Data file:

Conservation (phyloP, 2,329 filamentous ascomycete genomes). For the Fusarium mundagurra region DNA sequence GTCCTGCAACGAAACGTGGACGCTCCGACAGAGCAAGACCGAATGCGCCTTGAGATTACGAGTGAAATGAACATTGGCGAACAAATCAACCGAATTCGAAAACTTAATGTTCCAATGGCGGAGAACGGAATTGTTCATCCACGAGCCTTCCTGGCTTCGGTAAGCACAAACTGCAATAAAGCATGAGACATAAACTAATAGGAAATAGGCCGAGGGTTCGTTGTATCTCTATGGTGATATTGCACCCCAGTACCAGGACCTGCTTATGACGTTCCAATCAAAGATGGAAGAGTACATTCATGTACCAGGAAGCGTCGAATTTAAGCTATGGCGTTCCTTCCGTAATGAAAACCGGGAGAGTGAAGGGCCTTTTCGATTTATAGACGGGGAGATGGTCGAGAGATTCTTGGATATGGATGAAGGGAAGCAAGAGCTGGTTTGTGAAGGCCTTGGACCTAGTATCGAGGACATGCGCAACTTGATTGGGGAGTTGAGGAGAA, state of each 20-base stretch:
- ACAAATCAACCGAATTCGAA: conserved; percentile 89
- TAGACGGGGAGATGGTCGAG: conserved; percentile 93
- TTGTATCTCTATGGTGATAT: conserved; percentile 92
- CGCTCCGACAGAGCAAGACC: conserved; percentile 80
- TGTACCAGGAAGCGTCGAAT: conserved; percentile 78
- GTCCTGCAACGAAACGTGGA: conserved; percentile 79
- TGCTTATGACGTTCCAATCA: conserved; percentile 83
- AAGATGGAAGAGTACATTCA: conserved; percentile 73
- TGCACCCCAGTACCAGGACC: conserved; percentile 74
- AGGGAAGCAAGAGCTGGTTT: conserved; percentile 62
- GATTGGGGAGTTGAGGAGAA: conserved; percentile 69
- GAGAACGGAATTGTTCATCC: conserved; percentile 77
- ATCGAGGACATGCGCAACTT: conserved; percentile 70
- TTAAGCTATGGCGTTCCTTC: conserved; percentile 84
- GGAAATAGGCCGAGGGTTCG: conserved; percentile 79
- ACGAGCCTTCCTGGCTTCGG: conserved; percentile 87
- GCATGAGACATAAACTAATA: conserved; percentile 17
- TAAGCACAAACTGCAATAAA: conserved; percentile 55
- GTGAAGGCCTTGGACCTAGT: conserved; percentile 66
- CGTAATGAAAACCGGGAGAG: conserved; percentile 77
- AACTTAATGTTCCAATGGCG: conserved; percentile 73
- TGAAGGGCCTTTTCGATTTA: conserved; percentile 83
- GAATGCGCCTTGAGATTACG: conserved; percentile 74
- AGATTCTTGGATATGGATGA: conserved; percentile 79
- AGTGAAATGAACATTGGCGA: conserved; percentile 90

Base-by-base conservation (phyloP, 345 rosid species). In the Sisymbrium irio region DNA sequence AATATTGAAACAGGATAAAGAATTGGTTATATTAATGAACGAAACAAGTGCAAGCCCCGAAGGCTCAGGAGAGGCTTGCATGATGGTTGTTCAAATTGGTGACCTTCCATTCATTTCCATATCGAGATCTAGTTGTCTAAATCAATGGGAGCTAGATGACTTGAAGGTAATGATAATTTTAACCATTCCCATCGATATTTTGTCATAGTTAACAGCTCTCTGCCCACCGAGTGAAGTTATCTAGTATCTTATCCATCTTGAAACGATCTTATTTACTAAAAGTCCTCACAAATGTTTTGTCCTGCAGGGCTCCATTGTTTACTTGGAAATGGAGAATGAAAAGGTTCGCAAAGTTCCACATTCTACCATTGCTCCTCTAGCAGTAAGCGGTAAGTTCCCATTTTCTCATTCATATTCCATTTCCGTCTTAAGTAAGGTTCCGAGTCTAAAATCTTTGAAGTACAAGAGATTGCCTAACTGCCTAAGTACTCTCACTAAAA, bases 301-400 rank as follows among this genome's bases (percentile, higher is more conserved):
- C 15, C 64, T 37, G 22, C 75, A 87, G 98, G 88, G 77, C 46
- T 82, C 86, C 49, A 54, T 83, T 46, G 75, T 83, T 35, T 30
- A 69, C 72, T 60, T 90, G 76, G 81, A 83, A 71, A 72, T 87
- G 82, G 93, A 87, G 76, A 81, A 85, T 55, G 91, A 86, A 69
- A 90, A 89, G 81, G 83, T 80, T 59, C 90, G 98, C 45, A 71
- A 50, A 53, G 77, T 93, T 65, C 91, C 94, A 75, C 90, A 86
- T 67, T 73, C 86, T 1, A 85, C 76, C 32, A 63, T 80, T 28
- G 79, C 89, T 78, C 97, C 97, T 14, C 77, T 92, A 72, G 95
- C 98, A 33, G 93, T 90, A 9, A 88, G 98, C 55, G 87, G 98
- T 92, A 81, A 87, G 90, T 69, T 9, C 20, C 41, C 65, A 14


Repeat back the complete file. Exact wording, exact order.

Conservation (phyloP, 2,329 filamentous ascomycete genomes). For the Fusarium mundagurra region DNA sequence GTCCTGCAACGAAACGTGGACGCTCCGACAGAGCAAGACCGAATGCGCCTTGAGATTACGAGTGAAATGAACATTGGCGAACAAATCAACCGAATTCGAAAACTTAATGTTCCAATGGCGGAGAACGGAATTGTTCATCCACGAGCCTTCCTGGCTTCGGTAAGCACAAACTGCAATAAAGCATGAGACATAAACTAATAGGAAATAGGCCGAGGGTTCGTTGTATCTCTATGGTGATATTGCACCCCAGTACCAGGACCTGCTTATGACGTTCCAATCAAAGATGGAAGAGTACATTCATGTACCAGGAAGCGTCGAATTTAAGCTATGGCGTTCCTTCCGTAATGAAAACCGGGAGAGTGAAGGGCCTTTTCGATTTATAGACGGGGAGATGGTCGAGAGATTCTTGGATATGGATGAAGGGAAGCAAGAGCTGGTTTGTGAAGGCCTTGGACCTAGTATCGAGGACATGCGCAACTTGATTGGGGAGTTGAGGAGAA, state of each 20-base stretch:
- ACAAATCAACCGAATTCGAA: conserved; percentile 89
- TAGACGGGGAGATGGTCGAG: conserved; percentile 93
- TTGTATCTCTATGGTGATAT: conserved; percentile 92
- CGCTCCGACAGAGCAAGACC: conserved; percentile 80
- TGTACCAGGAAGCGTCGAAT: conserved; percentile 78
- GTCCTGCAACGAAACGTGGA: conserved; percentile 79
- TGCTTATGACGTTCCAATCA: conserved; percentile 83
- AAGATGGAAGAGTACATTCA: conserved; percentile 73
- TGCACCCCAGTACCAGGACC: conserved; percentile 74
- AGGGAAGCAAGAGCTGGTTT: conserved; percentile 62
- GATTGGGGAGTTGAGGAGAA: conserved; percentile 69
- GAGAACGGAATTGTTCATCC: conserved; percentile 77
- ATCGAGGACATGCGCAACTT: conserved; percentile 70
- TTAAGCTATGGCGTTCCTTC: conserved; percentile 84
- GGAAATAGGCCGAGGGTTCG: conserved; percentile 79
- ACGAGCCTTCCTGGCTTCGG: conserved; percentile 87
- GCATGAGACATAAACTAATA: conserved; percentile 17
- TAAGCACAAACTGCAATAAA: conserved; percentile 55
- GTGAAGGCCTTGGACCTAGT: conserved; percentile 66
- CGTAATGAAAACCGGGAGAG: conserved; percentile 77
- AACTTAATGTTCCAATGGCG: conserved; percentile 73
- TGAAGGGCCTTTTCGATTTA: conserved; percentile 83
- GAATGCGCCTTGAGATTACG: conserved; percentile 74
- AGATTCTTGGATATGGATGA: conserved; percentile 79
- AGTGAAATGAACATTGGCGA: conserved; percentile 90

Base-by-base conservation (phyloP, 345 rosid species). In the Sisymbrium irio region DNA sequence AATATTGAAACAGGATAAAGAATTGGTTATATTAATGAACGAAACAAGTGCAAGCCCCGAAGGCTCAGGAGAGGCTTGCATGATGGTTGTTCAAATTGGTGACCTTCCATTCATTTCCATATCGAGATCTAGTTGTCTAAATCAATGGGAGCTAGATGACTTGAAGGTAATGATAATTTTAACCATTCCCATCGATATTTTGTCATAGTTAACAGCTCTCTGCCCACCGAGTGAAGTTATCTAGTATCTTATCCATCTTGAAACGATCTTATTTACTAAAAGTCCTCACAAATGTTTTGTCCTGCAGGGCTCCATTGTTTACTTGGAAATGGAGAATGAAAAGGTTCGCAAAGTTCCACATTCTACCATTGCTCCTCTAGCAGTAAGCGGTAAGTTCCCATTTTCTCATTCATATTCCATTTCCGTCTTAAGTAAGGTTCCGAGTCTAAAATCTTTGAAGTACAAGAGATTGCCTAACTGCCTAAGTACTCTCACTAAAA, bases 301-400 rank as follows among this genome's bases (percentile, higher is more conserved):
- C 15, C 64, T 37, G 22, C 75, A 87, G 98, G 88, G 77, C 46
- T 82, C 86, C 49, A 54, T 83, T 46, G 75, T 83, T 35, T 30
- A 69, C 72, T 60, T 90, G 76, G 81, A 83, A 71, A 72, T 87
- G 82, G 93, A 87, G 76, A 81, A 85, T 55, G 91, A 86, A 69
- A 90, A 89, G 81, G 83, T 80, T 59, C 90, G 98, C 45, A 71
- A 50, A 53, G 77, T 93, T 65, C 91, C 94, A 75, C 90, A 86
- T 67, T 73, C 86, T 1, A 85, C 76, C 32, A 63, T 80, T 28
- G 79, C 89, T 78, C 97, C 97, T 14, C 77, T 92, A 72, G 95
- C 98, A 33, G 93, T 90, A 9, A 88, G 98, C 55, G 87, G 98
- T 92, A 81, A 87, G 90, T 69, T 9, C 20, C 41, C 65, A 14